What is less complex, however, is the correlation between unintended consequences and the demonstrably selfish character of colonialism and imperialism.  When Britain, Italy, and Ethiopia drew lines in the Somali sand to demarcate their respective colonies, they did not do so with the interests of the Somali people at heart.  It is no surprise, therefore, that this partition would lead later to civil strife for Somalia.  When the United States paid warlords to kill Islamic clerics and turned a blind eye to whether or not these clerics were even participants in terrorism, it did not do so with the interests of the Somali people at heart.  And likewise, it is predictable that a military intervention instigated to protect perceived American interests would result in disaster for the Somali people.
Indeed, the fact that these consequences may have been unintended does not excuse the perpetrators of colonialism and imperialism from responsibility.  As Amartya Sen points out, there is an important distinction between intentions and knowledge; “an unintended consequence,” he argues, “need not be unpredictable.” (Sen, page 257)  In other words, simply because the United States did not intend to destabilize Somalia does not relieve it of the responsibility that comes from the knowledge that its actions might cause such an event.
In some sense, this is the heart of colonialism; it cannot end well.  Conquest, Arendt argues, has as “its logical consequence…the destruction of all living communities, those of the conquered peoples as well as of the people at home.” (Arendt, page 137)  This destruction is the ultimate unintended consequence.  That it resulted in a famine is merely a manifestation of this destruction in a particular form.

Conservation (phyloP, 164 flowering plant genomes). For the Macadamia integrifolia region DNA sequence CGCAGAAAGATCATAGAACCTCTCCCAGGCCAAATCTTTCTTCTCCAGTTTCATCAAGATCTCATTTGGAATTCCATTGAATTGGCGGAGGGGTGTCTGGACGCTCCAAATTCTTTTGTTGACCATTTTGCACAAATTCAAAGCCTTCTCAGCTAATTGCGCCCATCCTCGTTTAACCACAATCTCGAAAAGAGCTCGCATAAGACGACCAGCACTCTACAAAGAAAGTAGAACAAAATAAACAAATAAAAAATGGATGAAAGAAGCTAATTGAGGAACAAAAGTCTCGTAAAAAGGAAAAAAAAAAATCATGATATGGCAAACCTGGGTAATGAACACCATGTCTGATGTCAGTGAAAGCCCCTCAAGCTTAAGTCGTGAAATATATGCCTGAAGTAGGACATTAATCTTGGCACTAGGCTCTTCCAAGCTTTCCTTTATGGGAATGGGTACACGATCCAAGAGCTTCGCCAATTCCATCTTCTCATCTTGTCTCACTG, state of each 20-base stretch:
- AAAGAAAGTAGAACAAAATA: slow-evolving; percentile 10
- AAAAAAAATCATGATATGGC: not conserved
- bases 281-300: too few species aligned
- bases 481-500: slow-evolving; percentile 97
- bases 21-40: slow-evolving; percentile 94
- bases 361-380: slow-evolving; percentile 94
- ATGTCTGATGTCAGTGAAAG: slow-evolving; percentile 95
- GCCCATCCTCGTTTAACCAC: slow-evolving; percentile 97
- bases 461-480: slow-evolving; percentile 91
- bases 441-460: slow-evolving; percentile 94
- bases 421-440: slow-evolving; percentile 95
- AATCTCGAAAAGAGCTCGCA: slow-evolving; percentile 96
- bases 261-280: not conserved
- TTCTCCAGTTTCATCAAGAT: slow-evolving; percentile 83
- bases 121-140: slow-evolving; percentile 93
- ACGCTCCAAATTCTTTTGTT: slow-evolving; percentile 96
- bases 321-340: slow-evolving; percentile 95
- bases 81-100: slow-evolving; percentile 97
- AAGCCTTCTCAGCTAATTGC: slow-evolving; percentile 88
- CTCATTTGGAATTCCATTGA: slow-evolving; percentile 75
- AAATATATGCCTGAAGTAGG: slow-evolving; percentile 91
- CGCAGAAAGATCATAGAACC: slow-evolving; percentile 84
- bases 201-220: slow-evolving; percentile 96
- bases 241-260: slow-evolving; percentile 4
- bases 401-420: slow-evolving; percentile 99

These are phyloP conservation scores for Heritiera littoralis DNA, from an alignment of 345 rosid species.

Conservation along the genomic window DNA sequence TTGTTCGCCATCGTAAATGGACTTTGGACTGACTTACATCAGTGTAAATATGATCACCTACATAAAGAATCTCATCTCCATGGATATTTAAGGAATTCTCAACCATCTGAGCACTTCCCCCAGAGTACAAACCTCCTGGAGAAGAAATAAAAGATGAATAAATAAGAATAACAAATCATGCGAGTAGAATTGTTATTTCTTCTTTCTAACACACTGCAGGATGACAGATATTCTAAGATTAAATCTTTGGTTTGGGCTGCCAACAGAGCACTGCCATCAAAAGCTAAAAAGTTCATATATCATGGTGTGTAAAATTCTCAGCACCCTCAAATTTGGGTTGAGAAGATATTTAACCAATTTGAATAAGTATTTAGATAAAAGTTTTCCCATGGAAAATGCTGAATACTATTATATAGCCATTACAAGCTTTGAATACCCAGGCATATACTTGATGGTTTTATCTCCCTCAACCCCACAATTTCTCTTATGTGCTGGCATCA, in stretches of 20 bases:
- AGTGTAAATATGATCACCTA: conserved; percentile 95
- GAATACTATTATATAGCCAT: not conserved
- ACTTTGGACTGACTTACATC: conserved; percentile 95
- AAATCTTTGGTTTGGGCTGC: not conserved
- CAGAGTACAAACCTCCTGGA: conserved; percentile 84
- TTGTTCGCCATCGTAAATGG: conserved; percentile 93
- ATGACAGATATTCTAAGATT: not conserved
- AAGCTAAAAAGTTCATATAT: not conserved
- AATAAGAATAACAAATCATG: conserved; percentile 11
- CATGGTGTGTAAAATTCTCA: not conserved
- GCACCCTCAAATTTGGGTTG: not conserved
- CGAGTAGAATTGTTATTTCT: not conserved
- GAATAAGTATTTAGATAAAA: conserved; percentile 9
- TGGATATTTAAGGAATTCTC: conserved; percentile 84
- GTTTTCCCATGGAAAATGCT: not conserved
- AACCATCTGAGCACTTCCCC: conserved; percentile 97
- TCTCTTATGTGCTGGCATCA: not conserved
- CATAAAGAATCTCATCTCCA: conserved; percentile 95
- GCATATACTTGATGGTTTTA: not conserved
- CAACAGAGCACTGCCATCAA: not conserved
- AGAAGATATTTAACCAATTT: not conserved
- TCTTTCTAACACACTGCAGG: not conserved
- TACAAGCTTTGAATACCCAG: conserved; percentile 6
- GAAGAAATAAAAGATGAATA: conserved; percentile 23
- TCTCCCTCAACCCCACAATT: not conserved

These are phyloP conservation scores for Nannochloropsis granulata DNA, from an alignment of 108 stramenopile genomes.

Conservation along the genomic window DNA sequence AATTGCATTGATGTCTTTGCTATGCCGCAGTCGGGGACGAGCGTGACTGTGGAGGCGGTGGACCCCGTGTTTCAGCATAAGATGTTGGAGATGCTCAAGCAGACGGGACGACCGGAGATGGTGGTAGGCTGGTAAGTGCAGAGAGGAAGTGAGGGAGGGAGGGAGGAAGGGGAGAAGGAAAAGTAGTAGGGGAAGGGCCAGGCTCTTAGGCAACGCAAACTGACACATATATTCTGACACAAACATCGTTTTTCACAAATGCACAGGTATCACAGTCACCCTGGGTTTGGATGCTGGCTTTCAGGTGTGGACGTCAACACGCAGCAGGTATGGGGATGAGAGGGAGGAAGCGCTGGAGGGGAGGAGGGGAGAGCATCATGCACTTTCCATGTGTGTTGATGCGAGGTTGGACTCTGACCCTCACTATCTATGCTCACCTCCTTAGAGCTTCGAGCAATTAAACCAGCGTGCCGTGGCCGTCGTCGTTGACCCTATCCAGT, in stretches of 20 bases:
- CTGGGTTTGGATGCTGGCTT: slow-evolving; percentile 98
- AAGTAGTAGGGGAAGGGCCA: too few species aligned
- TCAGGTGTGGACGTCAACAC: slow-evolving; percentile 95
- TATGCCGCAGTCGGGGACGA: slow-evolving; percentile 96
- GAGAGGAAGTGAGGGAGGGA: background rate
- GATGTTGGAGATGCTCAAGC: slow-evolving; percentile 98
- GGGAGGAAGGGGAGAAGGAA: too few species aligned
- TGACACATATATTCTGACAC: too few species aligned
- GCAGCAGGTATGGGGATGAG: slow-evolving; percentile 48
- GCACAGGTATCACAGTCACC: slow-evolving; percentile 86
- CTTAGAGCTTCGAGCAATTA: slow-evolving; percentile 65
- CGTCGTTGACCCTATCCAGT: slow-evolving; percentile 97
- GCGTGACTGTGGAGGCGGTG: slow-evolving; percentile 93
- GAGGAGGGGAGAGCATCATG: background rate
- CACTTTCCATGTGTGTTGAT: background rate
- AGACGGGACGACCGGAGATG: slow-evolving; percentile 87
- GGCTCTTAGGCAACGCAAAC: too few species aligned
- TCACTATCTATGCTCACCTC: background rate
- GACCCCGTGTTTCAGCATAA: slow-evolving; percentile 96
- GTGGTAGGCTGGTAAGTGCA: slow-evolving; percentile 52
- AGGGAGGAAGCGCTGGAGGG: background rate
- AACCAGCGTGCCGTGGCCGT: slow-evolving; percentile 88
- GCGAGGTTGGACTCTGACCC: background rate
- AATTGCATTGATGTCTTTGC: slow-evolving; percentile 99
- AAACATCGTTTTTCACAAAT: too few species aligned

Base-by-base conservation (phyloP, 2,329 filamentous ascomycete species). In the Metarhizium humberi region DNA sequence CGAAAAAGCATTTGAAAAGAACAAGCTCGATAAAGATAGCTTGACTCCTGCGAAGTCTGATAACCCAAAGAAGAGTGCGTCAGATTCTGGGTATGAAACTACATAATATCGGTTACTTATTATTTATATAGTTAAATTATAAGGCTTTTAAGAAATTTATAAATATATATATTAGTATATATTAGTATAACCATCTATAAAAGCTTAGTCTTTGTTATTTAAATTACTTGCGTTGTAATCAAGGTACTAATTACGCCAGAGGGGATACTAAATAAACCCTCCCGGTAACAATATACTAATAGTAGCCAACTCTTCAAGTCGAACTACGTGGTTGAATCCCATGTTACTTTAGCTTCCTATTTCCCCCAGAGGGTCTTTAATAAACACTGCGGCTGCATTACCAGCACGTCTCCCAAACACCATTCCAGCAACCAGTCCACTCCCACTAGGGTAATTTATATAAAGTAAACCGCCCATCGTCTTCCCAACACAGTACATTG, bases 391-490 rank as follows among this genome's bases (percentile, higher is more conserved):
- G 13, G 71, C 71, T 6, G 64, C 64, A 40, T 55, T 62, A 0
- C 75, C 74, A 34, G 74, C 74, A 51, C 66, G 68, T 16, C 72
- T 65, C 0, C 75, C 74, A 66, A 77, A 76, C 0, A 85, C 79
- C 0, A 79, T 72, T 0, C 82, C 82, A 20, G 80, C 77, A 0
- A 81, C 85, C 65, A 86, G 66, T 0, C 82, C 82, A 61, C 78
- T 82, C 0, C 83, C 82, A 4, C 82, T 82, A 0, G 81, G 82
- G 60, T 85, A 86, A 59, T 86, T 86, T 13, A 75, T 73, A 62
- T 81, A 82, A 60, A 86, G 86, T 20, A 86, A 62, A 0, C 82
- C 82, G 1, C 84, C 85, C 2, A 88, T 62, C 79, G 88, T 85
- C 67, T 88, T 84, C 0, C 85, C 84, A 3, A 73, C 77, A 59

The tragic irony of the famine in Somalia and the U.S. role in destabilizing the region is that the interests of the U.S. government and the interests of the Somali people are actually aligned.  A stable, democratic Somalia has no place for al Shabaab or global jihad, a fact of which al Shabaab is keenly aware.  In documents found after his killing in Mogadishu, Al Qaeda operative Fazul Abdullah Mohammed wrote that al Shabaab’s problem was that “most people in Somalia are not feeling the pinch of Al Shabab.”  Scahill writes that, according to Somali intelligence officers who seized the documents, Fazul argued that al Shabaab should “just wreak havoc, carry out small operations, assassinations, throughout Somalia…that’s his vision, to create a total savagery throughout the country.” (Scahill, page 23)
So while al Shabaab is terrorizing the civilian population, Al Qaeda is increasing its presence in the country, and neither Somali nor U.S. interests are being served.  In a testament to the complexity of Somali politics and the difficulties inherent in foreign intervention, attempts by the United States to rectify its mistake have only led to further complications.  Rather than directly confront al Shabaab, the U.S. has turned again to a Somali proxy group to do so, and an Islamic one at that.  This is clearly a better policy than creating domestic support for al Shabaab through direct and unpopular foreign intervention, as was done in 2006. 
But while Ahluu Sunna Wa’Jama (ASWJ), a formerly peaceful religious organization that is now fighting al Shabaab, “has been among the most effective fighters battling the Shabab,” says Scahill, it is not a simple situation.  Scahill writes that according to the UN: “(some AWSJ militias) appear to be proxies for neighboring States rather than local authorities.” (Scahill, page 22)  These neighboring states are ostensibly Ethiopia and Kenya, the same states who Elmi argues have no interest in the creation of a strong central Somali government.  “They had concerns with the notion of a greater Somalia since they both control Somali regions…(Ethiopia) is interested in gaining access to a sea corridor…(and) wants to create several mini-states that are hostile to each other and have good relations with Ethiopia.” (Elmi, page 23)